Longer loans are “ubiquitous,” new vehicle sales are forecast to rise, and lease maturities are growing significantly. That’s the take on the new vehicle market from Joseph Derkos, director consulting & analytics, Power Information Network (PIN), who spoke at the Standard & Poor’s Auto Industry Hot Topics conference yesterday.
As average transaction prices on vehicles climb ever higher, consumers have increasingly opted for longer-term auto loans and leasing, Derkos said. Auto loans with terms of 72 months or higher have risen to 34% year to date, up from 23% in 2010, according to information provided by PIN, a division of J.D. Power. The percentage of cars leased so far this year has also grown to 28% of cars sold, from 19% in 2010.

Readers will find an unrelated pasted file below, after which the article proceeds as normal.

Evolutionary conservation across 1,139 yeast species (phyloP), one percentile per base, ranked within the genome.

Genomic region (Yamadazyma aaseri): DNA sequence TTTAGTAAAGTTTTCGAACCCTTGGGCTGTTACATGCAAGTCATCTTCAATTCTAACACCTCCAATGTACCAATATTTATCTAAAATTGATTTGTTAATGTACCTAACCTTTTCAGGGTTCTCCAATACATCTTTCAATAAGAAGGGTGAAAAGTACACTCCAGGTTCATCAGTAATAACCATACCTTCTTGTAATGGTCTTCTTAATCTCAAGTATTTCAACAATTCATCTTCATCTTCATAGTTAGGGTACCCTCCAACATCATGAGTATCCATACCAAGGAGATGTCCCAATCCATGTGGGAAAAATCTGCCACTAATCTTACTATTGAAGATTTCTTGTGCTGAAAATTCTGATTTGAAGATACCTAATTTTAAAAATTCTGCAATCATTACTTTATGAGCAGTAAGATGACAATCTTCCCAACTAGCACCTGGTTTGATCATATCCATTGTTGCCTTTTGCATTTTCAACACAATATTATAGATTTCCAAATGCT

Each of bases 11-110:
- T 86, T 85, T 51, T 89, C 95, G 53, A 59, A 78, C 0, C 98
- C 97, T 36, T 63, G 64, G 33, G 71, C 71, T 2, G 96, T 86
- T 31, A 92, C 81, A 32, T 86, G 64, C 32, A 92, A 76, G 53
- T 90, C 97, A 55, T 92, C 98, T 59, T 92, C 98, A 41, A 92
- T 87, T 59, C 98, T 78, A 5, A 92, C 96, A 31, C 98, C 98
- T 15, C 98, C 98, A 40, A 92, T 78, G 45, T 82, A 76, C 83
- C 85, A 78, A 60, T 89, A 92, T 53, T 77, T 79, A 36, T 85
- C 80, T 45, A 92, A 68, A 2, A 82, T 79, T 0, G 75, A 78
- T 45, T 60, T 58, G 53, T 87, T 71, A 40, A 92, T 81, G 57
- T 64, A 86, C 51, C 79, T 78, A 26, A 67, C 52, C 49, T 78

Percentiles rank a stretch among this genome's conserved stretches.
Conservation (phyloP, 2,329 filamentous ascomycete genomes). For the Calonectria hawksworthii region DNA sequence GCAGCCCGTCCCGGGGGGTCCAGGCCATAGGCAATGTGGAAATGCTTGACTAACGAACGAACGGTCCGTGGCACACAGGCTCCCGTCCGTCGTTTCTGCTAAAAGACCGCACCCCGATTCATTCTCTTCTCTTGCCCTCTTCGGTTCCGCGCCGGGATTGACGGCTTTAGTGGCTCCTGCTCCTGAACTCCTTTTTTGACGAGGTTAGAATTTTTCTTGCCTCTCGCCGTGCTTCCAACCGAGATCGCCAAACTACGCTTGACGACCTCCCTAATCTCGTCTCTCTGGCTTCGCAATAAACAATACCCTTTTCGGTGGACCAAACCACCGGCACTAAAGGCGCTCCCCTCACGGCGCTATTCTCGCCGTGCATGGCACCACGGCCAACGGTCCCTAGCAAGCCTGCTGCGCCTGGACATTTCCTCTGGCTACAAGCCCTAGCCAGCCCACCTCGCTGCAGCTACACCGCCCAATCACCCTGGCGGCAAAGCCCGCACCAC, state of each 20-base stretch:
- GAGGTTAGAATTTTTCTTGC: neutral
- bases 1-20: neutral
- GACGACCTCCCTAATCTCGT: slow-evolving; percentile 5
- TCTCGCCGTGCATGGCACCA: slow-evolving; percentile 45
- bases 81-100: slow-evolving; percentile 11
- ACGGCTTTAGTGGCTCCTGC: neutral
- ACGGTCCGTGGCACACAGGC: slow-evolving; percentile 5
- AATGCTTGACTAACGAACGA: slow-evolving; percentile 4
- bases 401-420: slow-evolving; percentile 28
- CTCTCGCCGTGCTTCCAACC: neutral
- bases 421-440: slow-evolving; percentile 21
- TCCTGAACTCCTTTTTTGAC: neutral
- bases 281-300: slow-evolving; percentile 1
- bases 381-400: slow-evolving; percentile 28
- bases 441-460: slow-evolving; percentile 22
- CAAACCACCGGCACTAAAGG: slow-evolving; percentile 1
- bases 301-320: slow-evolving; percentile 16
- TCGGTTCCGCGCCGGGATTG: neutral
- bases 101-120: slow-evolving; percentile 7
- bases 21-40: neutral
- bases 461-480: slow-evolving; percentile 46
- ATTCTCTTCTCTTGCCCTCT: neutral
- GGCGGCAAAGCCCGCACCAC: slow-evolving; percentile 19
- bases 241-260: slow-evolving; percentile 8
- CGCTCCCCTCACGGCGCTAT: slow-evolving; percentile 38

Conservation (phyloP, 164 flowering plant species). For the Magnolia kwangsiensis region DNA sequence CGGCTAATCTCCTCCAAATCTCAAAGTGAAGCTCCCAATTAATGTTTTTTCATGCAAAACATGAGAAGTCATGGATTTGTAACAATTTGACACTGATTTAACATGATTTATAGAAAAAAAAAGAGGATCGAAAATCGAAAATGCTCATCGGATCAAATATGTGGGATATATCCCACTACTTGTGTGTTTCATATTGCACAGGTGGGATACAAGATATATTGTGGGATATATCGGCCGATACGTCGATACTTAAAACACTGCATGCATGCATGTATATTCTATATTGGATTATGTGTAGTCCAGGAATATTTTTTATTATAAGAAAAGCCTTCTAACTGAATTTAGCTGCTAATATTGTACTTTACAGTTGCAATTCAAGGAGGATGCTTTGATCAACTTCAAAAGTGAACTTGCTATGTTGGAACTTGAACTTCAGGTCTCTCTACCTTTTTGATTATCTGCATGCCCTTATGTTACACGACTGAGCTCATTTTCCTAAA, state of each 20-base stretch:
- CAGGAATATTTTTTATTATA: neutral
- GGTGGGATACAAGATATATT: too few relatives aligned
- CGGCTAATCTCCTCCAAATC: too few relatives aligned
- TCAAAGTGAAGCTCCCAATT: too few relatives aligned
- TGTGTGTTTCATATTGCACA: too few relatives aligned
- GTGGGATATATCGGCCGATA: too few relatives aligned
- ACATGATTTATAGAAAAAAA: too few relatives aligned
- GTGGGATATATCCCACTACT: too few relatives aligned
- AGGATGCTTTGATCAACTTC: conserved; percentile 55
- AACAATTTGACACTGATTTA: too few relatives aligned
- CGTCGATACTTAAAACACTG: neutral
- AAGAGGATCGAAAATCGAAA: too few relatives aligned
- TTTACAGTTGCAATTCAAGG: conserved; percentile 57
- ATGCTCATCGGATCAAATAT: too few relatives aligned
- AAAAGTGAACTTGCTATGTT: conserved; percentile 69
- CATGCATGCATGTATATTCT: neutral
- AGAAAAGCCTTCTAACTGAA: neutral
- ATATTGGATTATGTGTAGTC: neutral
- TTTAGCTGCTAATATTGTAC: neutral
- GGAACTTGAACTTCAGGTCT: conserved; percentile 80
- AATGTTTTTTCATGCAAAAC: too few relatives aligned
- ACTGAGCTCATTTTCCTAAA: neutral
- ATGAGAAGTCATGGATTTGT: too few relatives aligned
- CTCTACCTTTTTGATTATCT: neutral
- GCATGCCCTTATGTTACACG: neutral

Leasing, in fact, has become so popular post-recession, that 3.1 million leases are expected to mature in 2016, the highest volume since 2.4 million cars came off lease in 2010, according to PIN.
The auto industry has experienced continued growth and recovery since the recession, with the seasonally adjusted annual rate (SAAR) growing in record numbers, and is poised to end 2015 at 17.2 million new vehicles sold, up from 16.4 million in 2014. However, that growth is expected to slow in 2016, with only 17.5 million new vehicles predicted to sell in 2016.
In other words, the party can’t last forever, Derkos said.